SciFi Japan

    Tetsujin-28 (2005): Bigger Than Big, Stronger Than Strong, Mediocre at Best

    Author: Aaron Cooper Source: Geneon Video Special Thanks to Bob Johnson

    Tetsujin 28, before the custom paint job, appears to save Tokyo! ©2005 Shochiku Film Co.

    It looks like Japan is on the same bandwagon as the United States in remaking, re-imagining and re-tooling older properties for the next generation. Unfortunately, with this comes the same pitfalls and lack of imagination Hollywood suffers from in this era of remakes if not done correctly. TETSUJIN-28, known as Gigantor in the States, is no exception. The 2005 production of TETSUJIN-28 has a promising premise. A fatherless boy, talented yet misunderstood and bullied by his peers, comes to find out his father had been working on a top-secret giant robot project before he was killed. When a former colleague of Dad’s starts attacking Tokyo with his own giant robot known as the Black Ox, it’s up to young Shotaro to grasp the radio control of destiny and command Tetsujin-28 to stand up for right against wrong! How does one go wrong with a live action giant robot film? One would think this is money in the bank, yet let us count the ways a production of this nature spirals helplessly out of control. First of all, the script is as standard and cookie-cutter as a film gets. It’s nothing that hasn’t been seen in at least two dozen films or TV shows, many of which can be told in a 30-minute timeslot while this film drags along for nearly two-hours. In fact, the TV series MIKAZUKI told a very similar story in a much more imaginative way, and several years before this release. Though the story idea for TETSUJIN-28 goes back to the manga of the 1950’s and the animated series of the 1960’s, nothing is done to flesh out the story for a feature-length film, and it suffers for it. The story is so generic, any giant robot or monster could have been inserted into it and it would have come out the same. It has a very recycled feeling to the script, even though characters and cameos are inserted into the film for fans of the original telling.

    A small girl comes face to face with the hulking Black Ox! ©2005 Shochiku Film Co.

    The cast does not help the production in any way. You want to like Sosuke Ikematsu as Shotaro, yet he’s so whiney and unbearable, one finds themselves cheering when he’s getting bullied and that’s not the point of the film! Shotaro’s mother, the cops, the scientists, even the villains are all one-note characters at best and caricatures at worst. It is as if there is not one stand-out leading person. Rather an entire cast of supporting characters attempt to carry the film. An ensemble cast is fine for many productions, yet there needs to be some that stand out for the viewers so they may have someone to like, dislike or relate to. This film has none. After all this, one hopes for some massive payoff in the giant robot battle sequences. Yet again, the viewer is let down. Though there is a very nice destruction sequence of Tokyo Tower by Black Ox early in the film, the overall giant robot special effects are limited to just a few short minutes in about three spots in the film. In fact at one point, more run time, choreography and footage is spent on a bullying scene then there is giant robots battling it out. How wrong is that? The few scenes that do exist of giant robots are clunky and awkward using sub-par CGI work. The punching between Tetsujin-28 and Black Ox is clumsy, making it slow and monotonous to watch. The story even attempts a predictable metaphysical turn, implying that Tetsujin-28 might be controlled by the spirit of the dead father, and Black Ox may contain the essence of the villain’s late son, thus making for an obvious climax and film finale.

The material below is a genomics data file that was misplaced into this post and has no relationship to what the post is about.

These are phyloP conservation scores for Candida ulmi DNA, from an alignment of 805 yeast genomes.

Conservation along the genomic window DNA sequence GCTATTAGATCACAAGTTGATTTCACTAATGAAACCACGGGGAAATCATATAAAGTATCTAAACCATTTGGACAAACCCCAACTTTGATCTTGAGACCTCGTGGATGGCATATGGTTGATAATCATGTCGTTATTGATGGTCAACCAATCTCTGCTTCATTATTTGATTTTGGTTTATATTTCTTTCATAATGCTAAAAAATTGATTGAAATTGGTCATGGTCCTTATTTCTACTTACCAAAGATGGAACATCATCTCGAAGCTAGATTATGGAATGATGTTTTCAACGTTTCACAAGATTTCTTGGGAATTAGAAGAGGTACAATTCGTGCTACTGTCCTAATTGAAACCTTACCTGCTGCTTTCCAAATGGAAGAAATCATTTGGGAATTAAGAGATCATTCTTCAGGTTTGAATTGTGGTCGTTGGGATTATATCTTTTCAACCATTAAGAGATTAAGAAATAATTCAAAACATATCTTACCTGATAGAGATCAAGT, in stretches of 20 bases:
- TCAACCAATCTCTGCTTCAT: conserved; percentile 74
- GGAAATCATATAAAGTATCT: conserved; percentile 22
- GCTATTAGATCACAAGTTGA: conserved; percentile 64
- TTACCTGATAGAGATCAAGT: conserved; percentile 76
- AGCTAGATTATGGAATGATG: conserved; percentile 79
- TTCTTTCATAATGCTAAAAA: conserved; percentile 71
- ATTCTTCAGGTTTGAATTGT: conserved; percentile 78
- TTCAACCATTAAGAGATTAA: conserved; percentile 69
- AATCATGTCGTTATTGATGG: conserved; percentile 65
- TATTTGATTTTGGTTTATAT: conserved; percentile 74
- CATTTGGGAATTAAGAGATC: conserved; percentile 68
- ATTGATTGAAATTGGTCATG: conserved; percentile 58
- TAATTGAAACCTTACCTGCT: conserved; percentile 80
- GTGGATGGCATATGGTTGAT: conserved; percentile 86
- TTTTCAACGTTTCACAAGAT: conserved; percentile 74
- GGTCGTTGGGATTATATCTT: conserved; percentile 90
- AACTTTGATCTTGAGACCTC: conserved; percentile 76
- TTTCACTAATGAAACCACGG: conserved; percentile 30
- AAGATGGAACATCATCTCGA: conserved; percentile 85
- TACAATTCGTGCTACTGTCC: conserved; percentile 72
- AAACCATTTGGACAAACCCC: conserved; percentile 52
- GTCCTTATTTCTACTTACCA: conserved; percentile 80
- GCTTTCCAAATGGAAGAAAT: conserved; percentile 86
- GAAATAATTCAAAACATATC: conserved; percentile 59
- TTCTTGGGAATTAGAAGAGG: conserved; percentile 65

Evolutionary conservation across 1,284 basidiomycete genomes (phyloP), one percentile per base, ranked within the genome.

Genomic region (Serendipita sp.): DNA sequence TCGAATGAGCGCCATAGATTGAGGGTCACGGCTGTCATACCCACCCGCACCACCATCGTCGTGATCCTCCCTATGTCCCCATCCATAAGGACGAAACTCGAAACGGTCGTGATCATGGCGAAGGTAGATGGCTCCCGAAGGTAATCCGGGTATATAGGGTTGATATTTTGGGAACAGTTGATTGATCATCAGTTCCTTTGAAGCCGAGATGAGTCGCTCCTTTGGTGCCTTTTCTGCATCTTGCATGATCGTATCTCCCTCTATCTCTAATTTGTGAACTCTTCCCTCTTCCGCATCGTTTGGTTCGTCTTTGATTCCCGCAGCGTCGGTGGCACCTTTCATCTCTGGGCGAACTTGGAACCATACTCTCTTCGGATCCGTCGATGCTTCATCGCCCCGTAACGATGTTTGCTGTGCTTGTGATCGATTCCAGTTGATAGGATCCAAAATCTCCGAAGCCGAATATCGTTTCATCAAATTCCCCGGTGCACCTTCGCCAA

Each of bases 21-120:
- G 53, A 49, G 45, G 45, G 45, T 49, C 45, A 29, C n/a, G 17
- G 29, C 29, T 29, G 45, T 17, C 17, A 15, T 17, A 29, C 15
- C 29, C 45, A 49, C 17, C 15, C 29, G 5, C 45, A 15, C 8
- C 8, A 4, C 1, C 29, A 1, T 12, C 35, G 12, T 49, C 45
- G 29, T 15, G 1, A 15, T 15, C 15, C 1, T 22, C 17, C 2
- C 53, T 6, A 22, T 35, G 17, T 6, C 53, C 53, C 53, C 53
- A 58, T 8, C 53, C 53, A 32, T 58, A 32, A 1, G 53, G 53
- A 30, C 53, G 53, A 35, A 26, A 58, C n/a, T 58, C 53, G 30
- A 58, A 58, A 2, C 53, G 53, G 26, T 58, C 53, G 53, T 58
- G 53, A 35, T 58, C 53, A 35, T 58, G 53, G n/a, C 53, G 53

Black Ox and Tetsujin 28 face off in the film`s finale! ©2005 Shochiku Film Co.

    The biggest crime the feature commits though is that it’s just plain dull, featuring none of the peaks and valleys in action and drama a film of this nature should have. There is no real character development, no splashy action, any heartfelt drama, and the barest of substance. If this film had been released as a matsuri matinee film, trimmed down to about 45 minutes, it may be forgivable. As the feature-length production with all the bells and whistles it boasted, it’s definitely not “stronger than strong”. It`s mediocre at best and, based on the negative reviews TETSUJIN-28 also received following its US premiere at the 2005 New York Asian Film Festival, very few people will be standing in any lines to pick up the Region 1 DVD this July 4.

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